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La Plaza: Where Charlie Could Be Charlie

Raising a child with autism is a lesson in rejection. People often think that people with autism don’t have the same depth of feelings as others and aren’t close to those around them. At least in our case, this couldn’t be further from the truth. Our son Charlie is passionately close to his family and also felt the rejection by those in his community deeply.

One person on this earth never rejected Charlie, no matter how autistic his behavior, and that was Henry. For many years now, La Plaza has been the only restaurant Charlie could comfortably handle going to and a large part of that was due to Henry’s acceptance of him. This acceptance of my son made me also comfortable going there and I never had to be on edge as we enjoyed our meals. This is the reason why all of my kids’ family birthday meals were there, why Charlie’s high school graduation party, and why our regular family outings are all at La Plaza.

There are so many examples I could give of Henry’s welcoming of Charlie, but one specifically stands out. My kids and I were sitting at a table in a far corner of the restaurant. It was nearly empty when we got there, but gradually the dinner crowd came in and it got louder and louder. Charlie became overwhelmed and started to scream. Luckily it was actually so loud that I could barely hear him, but I knew that it would be nearly impossible to get him out through the busy restaurant without causing a disruption to the other diners.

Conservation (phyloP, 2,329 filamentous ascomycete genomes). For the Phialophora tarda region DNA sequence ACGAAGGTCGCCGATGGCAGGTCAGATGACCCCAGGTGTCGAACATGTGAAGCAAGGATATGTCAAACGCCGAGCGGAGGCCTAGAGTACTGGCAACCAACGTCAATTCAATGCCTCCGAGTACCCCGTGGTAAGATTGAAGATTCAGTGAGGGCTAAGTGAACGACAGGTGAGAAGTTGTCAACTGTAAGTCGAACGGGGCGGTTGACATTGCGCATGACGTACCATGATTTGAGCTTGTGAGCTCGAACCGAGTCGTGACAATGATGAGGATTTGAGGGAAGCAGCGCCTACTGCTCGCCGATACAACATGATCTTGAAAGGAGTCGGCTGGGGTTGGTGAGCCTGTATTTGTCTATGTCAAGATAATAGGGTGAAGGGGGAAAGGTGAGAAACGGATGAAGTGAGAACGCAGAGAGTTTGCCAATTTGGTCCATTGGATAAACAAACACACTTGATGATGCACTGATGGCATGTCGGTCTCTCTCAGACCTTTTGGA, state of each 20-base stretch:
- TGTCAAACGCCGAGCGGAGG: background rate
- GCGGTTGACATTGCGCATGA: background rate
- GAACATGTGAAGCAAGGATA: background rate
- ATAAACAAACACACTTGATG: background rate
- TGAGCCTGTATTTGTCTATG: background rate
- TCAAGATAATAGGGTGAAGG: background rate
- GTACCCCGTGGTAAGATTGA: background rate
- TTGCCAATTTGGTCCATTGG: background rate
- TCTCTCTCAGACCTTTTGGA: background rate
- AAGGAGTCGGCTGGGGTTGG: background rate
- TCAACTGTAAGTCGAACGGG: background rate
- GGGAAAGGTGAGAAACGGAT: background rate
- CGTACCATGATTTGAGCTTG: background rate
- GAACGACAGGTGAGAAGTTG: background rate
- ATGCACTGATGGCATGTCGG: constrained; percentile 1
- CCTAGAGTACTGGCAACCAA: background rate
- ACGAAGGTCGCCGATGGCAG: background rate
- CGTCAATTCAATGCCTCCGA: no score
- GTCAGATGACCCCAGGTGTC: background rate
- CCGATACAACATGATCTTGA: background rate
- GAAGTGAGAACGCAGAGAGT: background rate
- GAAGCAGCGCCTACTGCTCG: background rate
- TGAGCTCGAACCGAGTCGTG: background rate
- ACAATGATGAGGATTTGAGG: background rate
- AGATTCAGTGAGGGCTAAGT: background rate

So I did what I’ve done many times. I put Charlie on the floor and lay on top of him, covering his ears with a scarf and providing him soothing deep pressure with my body. I also put a fast acting anti anxiety medication under his tongue. He lay there crying for about 10 minutes while it took effect.

What did Henry do during this time? Brought me my check and took my money from me on the floor. Then he brought me a shot of tequila of course. Then another because of sure looked like I needed an extra one! As we were finally able to shuffle out, Henry made sure to tell me that we were welcome back to his restaurant any time. He always told me that — Charlie is ALWAYS welcome here.

Charlie is close to graduating from college with degrees in Math and Computer Science. He is determined to go to work in the intelligence community to serve his country and make the world a better place. I credit some of his success to his many times enjoying meals at La Plaza where he could feel comfortable out in the community that didn’t always feel like it welcomed him.

As we move through our lives we should remember that there are many types of people and circumstances and try to be less judgmental. In other words, the whole world should be more like Henry and La Plaza.

E.V. Downey is an educational consultant based on Capitol Hill. In addition to helping families navigate the school system, she is also a private tutor specializing in students with dyslexia and ADHD.

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